September has always been our favorite hiking time.  We have been fortunate with warm, sunny weather and just a few fellow hikers on the trails. We only had one encounter with a bear on the trail in Yellowstone.  It was about 100 yards from us and walking away. We kept watching the hillside but it did not reappear.  Each of us carries a can of bear spray and so far have not had to use it!  Another note about bears:  in May, it’s not difficult to find a bear in the park.  However, in September, they can be more difficult to spot!

Sept 2009 YNP bear

The timing of a trip to visit Yellowstone can be a risk.  Each visitor has to decide when it’s best for them!

I love visiting in May. Seeing the newborn animals and the snow covered mountains is priceless to me.  Yes, in May, you will likely have to deal with some snow issues. You just have to use common sense and go where you can when you can.

My husband greatly enjoys the Fall visits to Yellowstone.  We both love hiking and in September and hiking is typically a great option. My husband is an artist and uses many of our photos as a basis for paintings.

Here’s an example.  This original photo was taken by me in June of 2014.  My husband painted the bears as the main subject, but also used his “artistic license” to change the background. Many of our friends have commented on his artistry.  To us, the priceless memories associated with the paintings bring instant recall and great joy!

For some visitors, the middle of summer may be a great choice for a visit to Yellowstone.  Everything is open, the weather is more constant, and special events are happening.  For those who go to the park to enjoy nature, hike, or take photos, a good choice would be Spring or Fall. There’s a lot to consider, but truly, you can’t make a bad choice!

2019 Comments from September 17-24
Mystic Falls Trail

Sapphire Pool

This year was the first time we had an opportunity to hike to Mystic Falls. We have tried for years to get this hike in our itinerary, but weather and time restraints delayed it until this year! It was worth the wait!! The hike begins at the Biscuit Basin Boardwalk, which is named for biscuit shaped mineral formations in the basin. Following a 1959 earthquake, the Sapphire Pool began erupting and blew away the rock biscuits around the crater. Biscuit Basin is an isolated thermal group and is actually a part of the Upper Geyser Basin.

Mystic Falls

From the Biscuit Basin Boardwalk loop far end (near Avoca Spring), follow the left trail to reach the falls. It is about a 115’ elevation gain to Mystic Falls. The dirt trail passes through an evergreen forest. The forest scenery changes to a rocky hillside on the right and the Little Firehole River with its white water rapids on the left side. Mystic Falls provides a scenic 70′ fast flowing waterfall that is not obscured by trees so the photo ops are good. The rocky moss covered cliffs that surround the falls create a nice background.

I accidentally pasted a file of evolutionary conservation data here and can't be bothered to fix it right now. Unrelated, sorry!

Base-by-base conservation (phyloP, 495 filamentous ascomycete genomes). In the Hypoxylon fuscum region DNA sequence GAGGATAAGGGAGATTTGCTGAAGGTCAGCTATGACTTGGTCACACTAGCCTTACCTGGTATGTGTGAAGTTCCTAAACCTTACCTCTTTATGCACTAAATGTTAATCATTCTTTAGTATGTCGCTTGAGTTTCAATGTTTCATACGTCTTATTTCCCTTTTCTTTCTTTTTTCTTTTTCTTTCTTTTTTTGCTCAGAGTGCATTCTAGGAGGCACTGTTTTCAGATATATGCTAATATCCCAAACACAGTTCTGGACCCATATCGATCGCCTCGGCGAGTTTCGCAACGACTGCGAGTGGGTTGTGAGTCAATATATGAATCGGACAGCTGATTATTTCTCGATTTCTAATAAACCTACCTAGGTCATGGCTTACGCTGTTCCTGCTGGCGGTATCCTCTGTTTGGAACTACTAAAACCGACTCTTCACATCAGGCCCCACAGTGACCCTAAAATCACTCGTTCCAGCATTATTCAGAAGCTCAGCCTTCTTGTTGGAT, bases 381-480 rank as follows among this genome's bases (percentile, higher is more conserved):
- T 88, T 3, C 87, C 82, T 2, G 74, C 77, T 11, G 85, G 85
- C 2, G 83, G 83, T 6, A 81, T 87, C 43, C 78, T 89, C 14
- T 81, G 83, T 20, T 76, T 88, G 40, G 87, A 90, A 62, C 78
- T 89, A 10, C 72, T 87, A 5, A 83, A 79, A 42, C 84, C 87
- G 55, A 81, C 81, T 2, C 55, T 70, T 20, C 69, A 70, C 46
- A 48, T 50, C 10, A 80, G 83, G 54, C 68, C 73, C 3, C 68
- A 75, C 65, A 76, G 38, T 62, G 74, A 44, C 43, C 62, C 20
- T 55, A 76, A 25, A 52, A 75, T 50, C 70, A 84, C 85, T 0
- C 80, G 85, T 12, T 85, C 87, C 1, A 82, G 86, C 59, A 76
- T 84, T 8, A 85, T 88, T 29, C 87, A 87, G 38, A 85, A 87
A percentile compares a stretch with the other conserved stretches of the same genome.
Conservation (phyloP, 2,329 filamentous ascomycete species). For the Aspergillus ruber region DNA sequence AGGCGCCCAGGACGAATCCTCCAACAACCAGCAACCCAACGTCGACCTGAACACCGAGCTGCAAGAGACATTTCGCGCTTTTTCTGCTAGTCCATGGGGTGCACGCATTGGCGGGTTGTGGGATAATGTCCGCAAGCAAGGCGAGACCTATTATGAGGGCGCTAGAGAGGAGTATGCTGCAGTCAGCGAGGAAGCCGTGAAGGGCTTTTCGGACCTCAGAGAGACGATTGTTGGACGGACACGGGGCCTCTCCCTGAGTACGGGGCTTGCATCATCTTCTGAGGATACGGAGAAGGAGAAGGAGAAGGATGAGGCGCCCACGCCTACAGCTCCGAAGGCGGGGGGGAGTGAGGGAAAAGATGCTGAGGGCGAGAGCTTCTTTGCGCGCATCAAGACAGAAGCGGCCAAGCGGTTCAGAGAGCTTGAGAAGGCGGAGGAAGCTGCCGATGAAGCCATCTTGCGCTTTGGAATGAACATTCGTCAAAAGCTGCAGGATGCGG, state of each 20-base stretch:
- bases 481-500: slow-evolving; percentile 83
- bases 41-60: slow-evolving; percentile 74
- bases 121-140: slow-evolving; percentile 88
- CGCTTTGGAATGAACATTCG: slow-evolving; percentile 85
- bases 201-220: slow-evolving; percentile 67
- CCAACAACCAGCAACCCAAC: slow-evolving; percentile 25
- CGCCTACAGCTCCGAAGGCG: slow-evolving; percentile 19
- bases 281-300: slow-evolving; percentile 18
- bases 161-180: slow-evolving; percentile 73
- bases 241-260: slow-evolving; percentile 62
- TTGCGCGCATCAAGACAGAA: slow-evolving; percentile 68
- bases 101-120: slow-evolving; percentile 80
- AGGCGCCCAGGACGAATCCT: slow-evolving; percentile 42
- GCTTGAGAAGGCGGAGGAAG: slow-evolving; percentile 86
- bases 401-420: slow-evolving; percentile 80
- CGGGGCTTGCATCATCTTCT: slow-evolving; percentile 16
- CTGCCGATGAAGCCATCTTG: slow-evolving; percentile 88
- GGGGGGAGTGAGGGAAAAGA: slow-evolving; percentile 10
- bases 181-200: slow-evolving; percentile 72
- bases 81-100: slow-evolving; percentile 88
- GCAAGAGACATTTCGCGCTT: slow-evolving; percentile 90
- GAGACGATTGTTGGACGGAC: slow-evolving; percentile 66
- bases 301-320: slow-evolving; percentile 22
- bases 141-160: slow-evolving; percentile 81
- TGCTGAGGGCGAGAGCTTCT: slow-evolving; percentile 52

Red Rock Point Trail in the Grand Canyon of Yellowstone

Lower Yellowstone Falls

Accessed from the one-way North Rim Drive of the Canyon, the Red Rock Point Trail provides a closer look at the stunning 308 foot Lower Falls. There is no sign to indicate Red Rock Point at the parking area, but it is located at the same location as Lookout Point. From Lookout Point there is a panoramic view of the north rim of the Grand Canyon of the Yellowstone River.

Upward on the Trail

Just to the right of the Lookout Point walkout is a trail leading to Red Rock Point. The trail descends on a series of paved paths and wood stairs and is steep in places. The drop is about 260 feet into the spectacular Grand Canyon of the Yellowstone. On the return climb we took time to enjoy the smell of the pines trees and the great adventure of just being in Yellowstone National Park.

Little Gibbon Falls/Yellowstone

Top of Little Gibbons Falls

The short Little Gibbon Falls trail begins from a unmarked trailhead on the north side of the Norris to Canyon Road, just west of where the road crosses the Gibbon River.  The Little Gibbon Falls trailhead is not separately marked, but begins on the Wolf Lake Trail.  Parking for the signed trailhead for Wolf Lake is located on the south side of Norris-Canyon Road.  Cross the road from the parking area to the trailhead to begin hiking.

Little Gibbons Falls

Just over one mile, this hike is great for families or seniors, or anyone who wants to get away from the crowds. It is a good example of wildlife habitat, so bear spray is a must! The trail travels along the Gibbon River through a lovely meadow and trees. This hike provides a great perspective of the natural wonder and the wildness of Yellowstone. At the end of the hike, there is a short uphill section. At the top, Little Gibbon Falls can be seen to the right.

For more photos from our September 2019 trip to Yellowstone click here

Thoughts…Each year, it gets more difficult to leave Yellowstone! While we are packing to return home, the anticipation for the next visit begins! As we mature, it is especially tough to have a trip conclude. We hope to continue visiting Yellowstone Park for years to come, but we cherish the years of remarkable Yellowstone memories that we already have!

“Climb the mountains and get their good tidings. Nature’s peace will flow into you as sunshine flows into trees.” -John Muir, Our National Parks, 1901